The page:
in the 12 years that we have had children, we have lost several pets. there was pinky the pound pup. she went crazy. no kidding. we had someone break into our home when we were here. she defended her territory and then spent the next 8 months on hyper-alert. she bit the goose. she shook our other dog, charlie, like a rag doll. she would patrol the house all day long. we tried doggie downers, but finally came to the conclusion that the intruder took her sanity when he took my purse. there was the violent death of the goose’s gerbil at the hands of our cat, walter. we lost two pet rats to tumors. yet,the loss of our 13 year old cat, zoe, seems to be the first that really affected them.
zoe passed in the evening. we only had the faintest glimpse that she was unwell. so, when the kids went to bed, they had no idea. as a mother, i preferred it that way. if this was going to be the first time that they truly dealt with death, i wanted them to see the side of death that is quick and painless. i woke them up the next morning and crawled into bed with them both, one at a time, and told them that zoe had passed away. i made it sound, as i hoped it had been. i told them that i had told her that we loved her and she didn’t needed to stay here for us. that if she was ready she could go.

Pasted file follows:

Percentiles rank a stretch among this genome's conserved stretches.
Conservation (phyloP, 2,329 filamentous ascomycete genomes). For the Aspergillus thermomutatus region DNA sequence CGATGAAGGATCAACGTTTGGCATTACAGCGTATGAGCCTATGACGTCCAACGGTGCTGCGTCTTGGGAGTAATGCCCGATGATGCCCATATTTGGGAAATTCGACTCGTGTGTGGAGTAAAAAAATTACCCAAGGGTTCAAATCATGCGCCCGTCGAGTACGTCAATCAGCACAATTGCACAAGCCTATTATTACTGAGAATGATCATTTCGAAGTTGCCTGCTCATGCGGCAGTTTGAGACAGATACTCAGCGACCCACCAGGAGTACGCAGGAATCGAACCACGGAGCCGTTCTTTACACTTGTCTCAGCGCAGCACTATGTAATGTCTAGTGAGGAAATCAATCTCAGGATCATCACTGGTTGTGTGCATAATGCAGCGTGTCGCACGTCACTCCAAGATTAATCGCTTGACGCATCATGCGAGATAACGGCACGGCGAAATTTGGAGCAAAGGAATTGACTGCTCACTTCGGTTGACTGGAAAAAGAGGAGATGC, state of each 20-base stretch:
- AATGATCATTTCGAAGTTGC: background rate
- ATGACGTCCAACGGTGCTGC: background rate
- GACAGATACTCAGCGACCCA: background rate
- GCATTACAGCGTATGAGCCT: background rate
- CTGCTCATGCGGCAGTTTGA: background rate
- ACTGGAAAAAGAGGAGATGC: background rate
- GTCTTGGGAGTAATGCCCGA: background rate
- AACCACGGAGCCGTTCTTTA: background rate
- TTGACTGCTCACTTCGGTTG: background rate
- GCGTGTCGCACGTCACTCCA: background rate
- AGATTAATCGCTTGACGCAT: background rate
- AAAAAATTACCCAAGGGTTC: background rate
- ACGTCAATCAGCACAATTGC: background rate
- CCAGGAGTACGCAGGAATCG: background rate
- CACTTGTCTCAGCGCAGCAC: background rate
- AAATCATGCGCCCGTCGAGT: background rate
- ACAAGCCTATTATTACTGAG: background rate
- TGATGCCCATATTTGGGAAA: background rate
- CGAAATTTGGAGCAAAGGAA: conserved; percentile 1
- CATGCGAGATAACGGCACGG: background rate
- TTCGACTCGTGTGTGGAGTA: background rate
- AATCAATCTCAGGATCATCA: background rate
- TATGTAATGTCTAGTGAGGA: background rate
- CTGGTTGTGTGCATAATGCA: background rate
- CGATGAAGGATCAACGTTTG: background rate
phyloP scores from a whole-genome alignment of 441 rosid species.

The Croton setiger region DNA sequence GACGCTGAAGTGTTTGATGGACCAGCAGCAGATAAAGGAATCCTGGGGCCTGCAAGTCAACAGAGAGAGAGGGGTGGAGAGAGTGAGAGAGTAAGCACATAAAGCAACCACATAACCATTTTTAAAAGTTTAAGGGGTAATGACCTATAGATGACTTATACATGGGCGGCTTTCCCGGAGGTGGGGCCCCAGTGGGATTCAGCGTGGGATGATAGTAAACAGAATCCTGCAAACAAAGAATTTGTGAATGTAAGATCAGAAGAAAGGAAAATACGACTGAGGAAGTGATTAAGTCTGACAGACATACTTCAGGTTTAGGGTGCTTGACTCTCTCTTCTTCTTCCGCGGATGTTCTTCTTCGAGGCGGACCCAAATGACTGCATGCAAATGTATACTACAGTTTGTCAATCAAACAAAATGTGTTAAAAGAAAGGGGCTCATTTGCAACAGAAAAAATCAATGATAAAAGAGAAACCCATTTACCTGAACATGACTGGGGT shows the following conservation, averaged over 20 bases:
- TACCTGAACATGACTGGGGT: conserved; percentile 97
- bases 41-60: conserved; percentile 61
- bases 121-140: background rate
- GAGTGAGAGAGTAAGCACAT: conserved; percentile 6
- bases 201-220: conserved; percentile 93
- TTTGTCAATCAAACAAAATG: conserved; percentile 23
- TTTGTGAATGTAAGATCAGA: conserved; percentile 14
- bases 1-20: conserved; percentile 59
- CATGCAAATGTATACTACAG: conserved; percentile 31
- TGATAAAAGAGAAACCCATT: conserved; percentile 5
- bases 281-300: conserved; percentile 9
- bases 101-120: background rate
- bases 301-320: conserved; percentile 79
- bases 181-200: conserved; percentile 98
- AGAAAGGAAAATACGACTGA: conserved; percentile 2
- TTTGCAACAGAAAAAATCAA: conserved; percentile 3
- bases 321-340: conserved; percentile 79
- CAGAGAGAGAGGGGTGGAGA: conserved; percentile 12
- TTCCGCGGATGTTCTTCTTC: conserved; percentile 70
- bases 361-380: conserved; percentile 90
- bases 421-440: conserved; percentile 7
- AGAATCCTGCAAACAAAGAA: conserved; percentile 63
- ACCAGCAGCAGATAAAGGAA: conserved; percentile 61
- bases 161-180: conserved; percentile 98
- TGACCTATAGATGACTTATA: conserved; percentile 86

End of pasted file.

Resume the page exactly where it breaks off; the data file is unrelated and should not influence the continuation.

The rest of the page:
i watched my children breakdown and walk, zombie like, in their preparation for school. the bug’s eyes rimmed with red. he gave me his final hug before going to the bus stop. he looked up at me with his BIG brown eyes, eye lashes that any woman would kill for, and said, “i think we should have a ceremony for her.”
the vet at p.e.t.s. was kind enough to make paw prints in clay. one for each kid. when they got home from school, they painted them. we gathered in a circle and shared our fondest memories of zoe. we got out old photo albums and found pictures of her through her life. in closing i told the kids, that though this loss hurts, i am proud of them. i explained that in order to feel this pain, they had to have risked enough to love another. i asked them that when they felt sad because zoe wasn’t here anymore, they should try to think of a nice memory of her. that in time, they would be able to think of her, not with saddness, but with joy. joy that she was ever in our lives at all.
being a unitarian, faith is something that we discover in our own journey. i understand the comfort that the concept of heaven has for people, even if i’m unsure of it’s existence myself. i told my kids that some people believe in heaven. that if they wanted to, they could imagine, that zoe isn’t really gone. that she will be here to watch over us forever.
for me, the loss of zoe, became a teaching moment for my kids. i was somehow able to suspend the feelings of my own loss, because i needed to be whatever my kids needed me to be. i needed them to see that death is just part of this cycle. that though it hurts to loose, we must carry on. i also know that she lived a nice long life. that we provided well for her. that in her own way, she loved us.
i take this as a gift.